1. Animation Quality: Traditional 2-D animation, hand painted backgrounds and drawings. Everything was drawn frame-by frame, and so, a lot of classic techniques are on display, such as the static backgrounds that are scrolled along to give the illusion of motion. It’s pretty standard for the late ’50’s- early 60’s, and so, it grades out average as well. 2.5/5 points.

2. Characterization: Essentially, the entire section falls on how strong of a character one thinks Huckleberry Hound is.

Huckleberry is an erstwhile individual who usually serves in a variety of professions which change depending on the episode and setting, from a cattle rancher to a policeman (on several occasions) to even a knight in medieval times. Typically, he’ll be pitted against the episode “antagonist(s)” who is/are the cause of the conflict, and slapstick comedy ensues when Huck attempts to resolve said issue. He’s relatively cut and dry outside of the characteristics mentioned in my thoughts. Still, those characteristics, from the Southern drawl to the 4th wall breaking, gave him a distinct personality and made him a classic cartoon character; unfortunately, the rest can’t be said of the rotating generic cast. 3.25/5 points

3. Story quality: Episodic shorts with plenty of cutaway gags. Huckleberry Hound was a typical work in story structure for the period, and wasn’t terrible, but a bit simple, given Western cartoons’ propensity to target kids exclusively in shows at the time. 2.5/5 points.

4. Themes: Thematically, the show is very simple, largely in part because the story and characters are simple too. Essentially, it’s the classic “good guy” wins (mostly, or sort of) and the “bad guy” (or antagonist figure, most, if not all of Huck’s opponents could be described as mischievous or flat characters, rather than truly “evil”) either gets his just desserts or “loses.” This would be docked more for being rather cliche and shallow if the show aired 40 years later, but considering the period and target audience, it’s very difficult to fault too heavily weakness in this area. 2/5 points.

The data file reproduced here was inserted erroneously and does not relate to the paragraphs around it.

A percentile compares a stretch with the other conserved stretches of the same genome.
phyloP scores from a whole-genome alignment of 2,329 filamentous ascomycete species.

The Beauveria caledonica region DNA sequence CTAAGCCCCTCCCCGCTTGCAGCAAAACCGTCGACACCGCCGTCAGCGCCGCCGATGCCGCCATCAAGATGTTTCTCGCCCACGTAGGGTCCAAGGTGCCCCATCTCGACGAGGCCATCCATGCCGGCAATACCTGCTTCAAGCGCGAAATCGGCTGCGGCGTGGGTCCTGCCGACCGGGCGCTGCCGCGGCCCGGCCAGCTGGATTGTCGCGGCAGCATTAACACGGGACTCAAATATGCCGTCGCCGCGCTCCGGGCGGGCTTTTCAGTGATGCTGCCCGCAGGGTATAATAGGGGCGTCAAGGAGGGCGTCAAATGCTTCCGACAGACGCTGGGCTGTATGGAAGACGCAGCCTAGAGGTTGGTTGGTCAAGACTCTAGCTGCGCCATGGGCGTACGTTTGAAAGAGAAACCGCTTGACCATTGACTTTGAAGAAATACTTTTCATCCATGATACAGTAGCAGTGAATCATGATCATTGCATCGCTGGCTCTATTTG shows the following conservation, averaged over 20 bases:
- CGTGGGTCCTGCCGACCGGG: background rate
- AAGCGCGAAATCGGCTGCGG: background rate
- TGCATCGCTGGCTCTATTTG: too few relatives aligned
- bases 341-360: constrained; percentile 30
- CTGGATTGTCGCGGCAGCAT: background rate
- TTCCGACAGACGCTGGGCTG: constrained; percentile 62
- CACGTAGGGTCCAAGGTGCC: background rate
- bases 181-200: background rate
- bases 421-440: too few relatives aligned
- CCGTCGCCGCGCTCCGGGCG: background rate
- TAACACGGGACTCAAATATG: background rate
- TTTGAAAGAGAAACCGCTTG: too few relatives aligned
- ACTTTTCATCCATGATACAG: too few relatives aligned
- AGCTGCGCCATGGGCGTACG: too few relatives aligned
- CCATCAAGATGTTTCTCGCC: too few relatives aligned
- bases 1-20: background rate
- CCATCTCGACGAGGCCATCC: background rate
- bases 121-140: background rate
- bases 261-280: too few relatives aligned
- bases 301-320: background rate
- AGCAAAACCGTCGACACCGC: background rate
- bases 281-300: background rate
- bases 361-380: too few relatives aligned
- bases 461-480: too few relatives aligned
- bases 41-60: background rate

5. Don’t insult the viewer: Huckleberry Hound is a clean show, has classic slapstick humor, and is simple fun, if nothing else. It doesn’t have a snazzy soundtrack or a crazy premise, but it’s got a decent main character and a nostalgia factor. 5/5 points.

Total Score: 15.25/25 (61%). The score may seem somewhat low for a “classic show,” but The Huckleberry Hound Show is a mixed package of a period piece that’s quite dated in some respects, and still retains some charm and innovation in others. There are other cartoons from the period that did plenty of the things it did better, such as the aforementioned Looney Tunes, but it’s worth a look if you love retro shows, classic characters, or a further look into the history of animation.


Like what you see? Love any classic or retro cartoons from pre-1980? Leave a comment!